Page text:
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Cognitive Behaviour Therapy (CBT)

Abstract: An overview of how cognitive behaviour therapy is used in the treatment of depression.

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Cognitive Behaviour Therapy (CBT)

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Written by: Petros Skapinakis, MD, MPH, PhD, lecturer of Psychiatry in the University of Ioannina Medical School, Greece. Eva Gerasi, postgraduate student in the Department of Psychiatry, University Hospital of Ioannina, Greece.
First version: 22 Jul 2008.
Latest revision: 22 Jul 2008.

What is CBT and how does it work?


Cognitive behaviour therapy (CBT) is a psychological treatment. It is performed by a trained therapist either one-to-one or with a group of patients. CBT aims to change relevant thoughts and beliefs. This should then lead to mood improvements. CBT depends on collaboration between the therapist and patient, and the patient plays an active role. It is used to treat a wide range of mental and physical illnesses, including anxiety, panic, eating disorders, irritable bowel syndrome, and chronic pain.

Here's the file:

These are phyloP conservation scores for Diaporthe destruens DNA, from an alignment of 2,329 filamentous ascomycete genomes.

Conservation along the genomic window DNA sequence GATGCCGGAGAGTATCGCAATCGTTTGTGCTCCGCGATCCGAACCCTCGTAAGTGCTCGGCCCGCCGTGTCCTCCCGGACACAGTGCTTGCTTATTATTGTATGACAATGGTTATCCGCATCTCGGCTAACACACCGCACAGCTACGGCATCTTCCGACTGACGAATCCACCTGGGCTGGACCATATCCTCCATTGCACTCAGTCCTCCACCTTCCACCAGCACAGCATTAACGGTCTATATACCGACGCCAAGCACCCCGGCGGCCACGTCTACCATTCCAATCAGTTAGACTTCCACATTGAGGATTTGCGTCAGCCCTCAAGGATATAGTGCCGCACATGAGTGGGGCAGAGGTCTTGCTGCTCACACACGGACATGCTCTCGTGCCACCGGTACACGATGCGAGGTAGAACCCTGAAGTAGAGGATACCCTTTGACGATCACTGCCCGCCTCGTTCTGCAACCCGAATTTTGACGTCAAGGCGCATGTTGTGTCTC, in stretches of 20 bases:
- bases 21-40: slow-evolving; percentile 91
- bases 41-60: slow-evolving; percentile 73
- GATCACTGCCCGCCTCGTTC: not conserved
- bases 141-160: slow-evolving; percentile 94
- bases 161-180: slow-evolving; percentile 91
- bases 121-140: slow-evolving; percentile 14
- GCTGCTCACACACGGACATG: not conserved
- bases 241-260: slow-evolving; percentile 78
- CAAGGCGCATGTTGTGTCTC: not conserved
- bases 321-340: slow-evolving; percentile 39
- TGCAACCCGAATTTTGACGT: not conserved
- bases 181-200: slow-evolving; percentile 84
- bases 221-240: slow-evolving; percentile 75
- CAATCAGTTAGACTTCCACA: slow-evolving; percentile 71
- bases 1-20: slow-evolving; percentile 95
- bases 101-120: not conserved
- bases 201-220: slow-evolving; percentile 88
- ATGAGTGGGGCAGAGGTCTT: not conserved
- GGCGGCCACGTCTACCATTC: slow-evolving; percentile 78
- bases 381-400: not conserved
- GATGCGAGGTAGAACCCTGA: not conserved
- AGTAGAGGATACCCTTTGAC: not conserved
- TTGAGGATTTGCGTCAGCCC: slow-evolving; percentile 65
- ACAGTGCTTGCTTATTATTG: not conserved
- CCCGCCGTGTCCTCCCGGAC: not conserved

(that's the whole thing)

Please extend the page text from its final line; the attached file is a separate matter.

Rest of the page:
CBT is as effective as antidepressants and counselling in the acute treatment of mild to moderate depression in young or old people, and may effect more rapid improvement than antidepressants. It is unclear whether CBT is effective with severe depression. CBT is as effective as the MAOI phenelzine in the treatment of atypical depressions.

CBT may also work well in preventing relapse in patients who have had at least one episode of depression. It also reduces depression in patients who have not responded fully to antidepressants.

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